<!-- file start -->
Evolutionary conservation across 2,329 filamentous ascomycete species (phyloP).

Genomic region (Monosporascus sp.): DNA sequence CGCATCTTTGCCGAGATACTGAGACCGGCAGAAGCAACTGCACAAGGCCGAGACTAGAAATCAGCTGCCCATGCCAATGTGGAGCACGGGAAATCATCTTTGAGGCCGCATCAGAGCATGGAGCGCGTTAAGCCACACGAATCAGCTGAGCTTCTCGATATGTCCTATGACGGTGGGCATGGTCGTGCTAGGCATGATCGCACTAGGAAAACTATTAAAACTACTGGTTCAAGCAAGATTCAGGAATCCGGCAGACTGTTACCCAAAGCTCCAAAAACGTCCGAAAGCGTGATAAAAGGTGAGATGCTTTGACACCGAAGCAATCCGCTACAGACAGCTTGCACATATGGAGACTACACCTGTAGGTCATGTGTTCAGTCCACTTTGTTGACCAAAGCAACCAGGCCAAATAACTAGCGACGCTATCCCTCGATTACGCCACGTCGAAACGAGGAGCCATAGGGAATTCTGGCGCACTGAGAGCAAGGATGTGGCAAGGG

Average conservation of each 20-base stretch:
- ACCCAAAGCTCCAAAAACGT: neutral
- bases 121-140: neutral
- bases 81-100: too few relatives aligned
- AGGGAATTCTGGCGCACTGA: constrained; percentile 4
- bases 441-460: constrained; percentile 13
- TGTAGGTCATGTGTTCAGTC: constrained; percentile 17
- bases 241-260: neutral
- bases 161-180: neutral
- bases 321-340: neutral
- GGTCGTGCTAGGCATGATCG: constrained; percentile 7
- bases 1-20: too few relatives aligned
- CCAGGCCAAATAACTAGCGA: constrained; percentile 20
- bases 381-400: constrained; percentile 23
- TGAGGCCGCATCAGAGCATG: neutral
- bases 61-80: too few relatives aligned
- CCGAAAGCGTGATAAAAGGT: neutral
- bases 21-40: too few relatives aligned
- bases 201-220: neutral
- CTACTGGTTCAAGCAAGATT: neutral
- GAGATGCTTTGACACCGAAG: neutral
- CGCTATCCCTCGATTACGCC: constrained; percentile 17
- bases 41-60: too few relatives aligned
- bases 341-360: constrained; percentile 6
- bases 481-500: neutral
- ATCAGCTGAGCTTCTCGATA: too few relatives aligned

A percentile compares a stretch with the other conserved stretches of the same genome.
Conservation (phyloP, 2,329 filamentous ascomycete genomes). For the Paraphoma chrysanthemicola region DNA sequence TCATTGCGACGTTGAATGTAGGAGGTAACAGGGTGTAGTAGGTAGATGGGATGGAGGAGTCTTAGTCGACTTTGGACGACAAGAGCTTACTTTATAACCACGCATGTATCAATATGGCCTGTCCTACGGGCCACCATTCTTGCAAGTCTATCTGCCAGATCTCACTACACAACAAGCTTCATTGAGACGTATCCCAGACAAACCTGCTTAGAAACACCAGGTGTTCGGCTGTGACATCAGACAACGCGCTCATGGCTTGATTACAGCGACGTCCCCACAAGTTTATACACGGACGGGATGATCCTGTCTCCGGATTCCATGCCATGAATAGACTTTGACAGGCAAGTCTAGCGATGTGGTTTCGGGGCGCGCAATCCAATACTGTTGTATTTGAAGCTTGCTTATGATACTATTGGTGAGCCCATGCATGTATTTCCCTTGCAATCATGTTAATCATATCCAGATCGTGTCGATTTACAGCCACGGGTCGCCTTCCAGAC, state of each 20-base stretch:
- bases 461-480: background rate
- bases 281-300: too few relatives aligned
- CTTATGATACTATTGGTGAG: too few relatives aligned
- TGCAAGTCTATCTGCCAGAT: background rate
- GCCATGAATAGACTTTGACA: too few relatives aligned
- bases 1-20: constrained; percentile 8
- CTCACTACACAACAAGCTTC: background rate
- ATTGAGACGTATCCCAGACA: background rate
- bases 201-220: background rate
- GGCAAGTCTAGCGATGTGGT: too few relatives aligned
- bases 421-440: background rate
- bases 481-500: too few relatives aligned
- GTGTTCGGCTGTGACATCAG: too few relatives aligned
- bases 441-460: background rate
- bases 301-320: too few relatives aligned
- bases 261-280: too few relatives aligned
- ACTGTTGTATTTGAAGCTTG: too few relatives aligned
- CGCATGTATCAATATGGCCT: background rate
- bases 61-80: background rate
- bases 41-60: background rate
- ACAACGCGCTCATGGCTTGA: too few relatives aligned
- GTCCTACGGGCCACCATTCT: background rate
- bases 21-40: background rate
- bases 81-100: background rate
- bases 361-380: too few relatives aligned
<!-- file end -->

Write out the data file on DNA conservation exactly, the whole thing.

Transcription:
Evolutionary conservation across 2,329 filamentous ascomycete species (phyloP).

Genomic region (Monosporascus sp.): DNA sequence CGCATCTTTGCCGAGATACTGAGACCGGCAGAAGCAACTGCACAAGGCCGAGACTAGAAATCAGCTGCCCATGCCAATGTGGAGCACGGGAAATCATCTTTGAGGCCGCATCAGAGCATGGAGCGCGTTAAGCCACACGAATCAGCTGAGCTTCTCGATATGTCCTATGACGGTGGGCATGGTCGTGCTAGGCATGATCGCACTAGGAAAACTATTAAAACTACTGGTTCAAGCAAGATTCAGGAATCCGGCAGACTGTTACCCAAAGCTCCAAAAACGTCCGAAAGCGTGATAAAAGGTGAGATGCTTTGACACCGAAGCAATCCGCTACAGACAGCTTGCACATATGGAGACTACACCTGTAGGTCATGTGTTCAGTCCACTTTGTTGACCAAAGCAACCAGGCCAAATAACTAGCGACGCTATCCCTCGATTACGCCACGTCGAAACGAGGAGCCATAGGGAATTCTGGCGCACTGAGAGCAAGGATGTGGCAAGGG

Average conservation of each 20-base stretch:
- ACCCAAAGCTCCAAAAACGT: neutral
- bases 121-140: neutral
- bases 81-100: too few relatives aligned
- AGGGAATTCTGGCGCACTGA: constrained; percentile 4
- bases 441-460: constrained; percentile 13
- TGTAGGTCATGTGTTCAGTC: constrained; percentile 17
- bases 241-260: neutral
- bases 161-180: neutral
- bases 321-340: neutral
- GGTCGTGCTAGGCATGATCG: constrained; percentile 7
- bases 1-20: too few relatives aligned
- CCAGGCCAAATAACTAGCGA: constrained; percentile 20
- bases 381-400: constrained; percentile 23
- TGAGGCCGCATCAGAGCATG: neutral
- bases 61-80: too few relatives aligned
- CCGAAAGCGTGATAAAAGGT: neutral
- bases 21-40: too few relatives aligned
- bases 201-220: neutral
- CTACTGGTTCAAGCAAGATT: neutral
- GAGATGCTTTGACACCGAAG: neutral
- CGCTATCCCTCGATTACGCC: constrained; percentile 17
- bases 41-60: too few relatives aligned
- bases 341-360: constrained; percentile 6
- bases 481-500: neutral
- ATCAGCTGAGCTTCTCGATA: too few relatives aligned

A percentile compares a stretch with the other conserved stretches of the same genome.
Conservation (phyloP, 2,329 filamentous ascomycete genomes). For the Paraphoma chrysanthemicola region DNA sequence TCATTGCGACGTTGAATGTAGGAGGTAACAGGGTGTAGTAGGTAGATGGGATGGAGGAGTCTTAGTCGACTTTGGACGACAAGAGCTTACTTTATAACCACGCATGTATCAATATGGCCTGTCCTACGGGCCACCATTCTTGCAAGTCTATCTGCCAGATCTCACTACACAACAAGCTTCATTGAGACGTATCCCAGACAAACCTGCTTAGAAACACCAGGTGTTCGGCTGTGACATCAGACAACGCGCTCATGGCTTGATTACAGCGACGTCCCCACAAGTTTATACACGGACGGGATGATCCTGTCTCCGGATTCCATGCCATGAATAGACTTTGACAGGCAAGTCTAGCGATGTGGTTTCGGGGCGCGCAATCCAATACTGTTGTATTTGAAGCTTGCTTATGATACTATTGGTGAGCCCATGCATGTATTTCCCTTGCAATCATGTTAATCATATCCAGATCGTGTCGATTTACAGCCACGGGTCGCCTTCCAGAC, state of each 20-base stretch:
- bases 461-480: background rate
- bases 281-300: too few relatives aligned
- CTTATGATACTATTGGTGAG: too few relatives aligned
- TGCAAGTCTATCTGCCAGAT: background rate
- GCCATGAATAGACTTTGACA: too few relatives aligned
- bases 1-20: constrained; percentile 8
- CTCACTACACAACAAGCTTC: background rate
- ATTGAGACGTATCCCAGACA: background rate
- bases 201-220: background rate
- GGCAAGTCTAGCGATGTGGT: too few relatives aligned
- bases 421-440: background rate
- bases 481-500: too few relatives aligned
- GTGTTCGGCTGTGACATCAG: too few relatives aligned
- bases 441-460: background rate
- bases 301-320: too few relatives aligned
- bases 261-280: too few relatives aligned
- ACTGTTGTATTTGAAGCTTG: too few relatives aligned
- CGCATGTATCAATATGGCCT: background rate
- bases 61-80: background rate
- bases 41-60: background rate
- ACAACGCGCTCATGGCTTGA: too few relatives aligned
- GTCCTACGGGCCACCATTCT: background rate
- bases 21-40: background rate
- bases 81-100: background rate
- bases 361-380: too few relatives aligned